Or, if access (however gained) is accomplished, and the “use” is deemed a Fair Use (such that no copyright violation can be said to have occurred in the first instance), then is the circumvention law itself circumvented?

    If I “get access” and the only thing I do is something that I have a right to do, have I really done anything to “a work protected under this title.”…?

    Is not the phrase “work protected under this title” carrying with it the notion that some protection has been violated?

    Or to phrase this somewhat differently, can Congress amplify the copyright right and remove items that people can do in the face of the copyright right (all those things allowed under Fair Use), by making it a crime to even get to the material in the first place?

    Does this not – in essence – take away Fair Use from everyone that rightfully has a claim to Fair Use?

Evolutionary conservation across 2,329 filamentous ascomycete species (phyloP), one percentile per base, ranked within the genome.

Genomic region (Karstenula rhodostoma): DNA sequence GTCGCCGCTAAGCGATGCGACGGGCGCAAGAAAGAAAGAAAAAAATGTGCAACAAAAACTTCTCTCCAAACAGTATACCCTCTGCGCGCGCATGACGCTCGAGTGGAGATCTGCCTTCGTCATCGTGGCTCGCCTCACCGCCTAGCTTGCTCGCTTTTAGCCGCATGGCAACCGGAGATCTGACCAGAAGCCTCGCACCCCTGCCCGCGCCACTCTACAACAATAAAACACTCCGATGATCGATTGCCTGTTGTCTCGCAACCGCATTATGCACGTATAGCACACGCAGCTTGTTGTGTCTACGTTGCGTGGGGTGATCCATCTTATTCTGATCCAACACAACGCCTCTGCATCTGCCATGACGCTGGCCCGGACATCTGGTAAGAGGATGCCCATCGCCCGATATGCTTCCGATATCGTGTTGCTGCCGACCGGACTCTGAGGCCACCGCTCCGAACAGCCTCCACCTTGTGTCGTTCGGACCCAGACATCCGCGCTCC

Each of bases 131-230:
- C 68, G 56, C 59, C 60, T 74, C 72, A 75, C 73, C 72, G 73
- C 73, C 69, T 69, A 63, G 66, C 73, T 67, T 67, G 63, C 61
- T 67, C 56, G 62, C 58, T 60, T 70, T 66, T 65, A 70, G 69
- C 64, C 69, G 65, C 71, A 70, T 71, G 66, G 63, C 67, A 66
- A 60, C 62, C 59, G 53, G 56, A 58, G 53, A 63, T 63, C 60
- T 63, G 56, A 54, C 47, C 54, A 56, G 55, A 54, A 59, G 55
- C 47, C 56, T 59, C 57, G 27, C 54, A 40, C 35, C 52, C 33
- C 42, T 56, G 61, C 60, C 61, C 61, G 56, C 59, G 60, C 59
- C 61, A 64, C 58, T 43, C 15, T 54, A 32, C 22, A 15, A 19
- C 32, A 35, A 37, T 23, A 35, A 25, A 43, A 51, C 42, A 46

In other contexts, we have seen “the right to hack” be protected (think: repair, or retrieval of one’s own goods from a ‘locked’ device).

    Maybe its time to consider that laws that are purported to lock things away – things that have Fair Use elements – are laws that reach too far. Maybe its time to consider that “data really wants to be free” – or at least, those things that carry with them the rights of Fair Use cannot have those rights of Fair Use blocked unfairly.

    1. 3.1

      Can someone who has a legitimate claim to a copyright PREVENT all access – and thus any chance at all OF Fair Use – to the item?

      Sure. Remember, copyright is automatic – your copyright arises as soon as you fix your creative work in a tangible medium. You don’t have to publish, register, or even make it publicly available.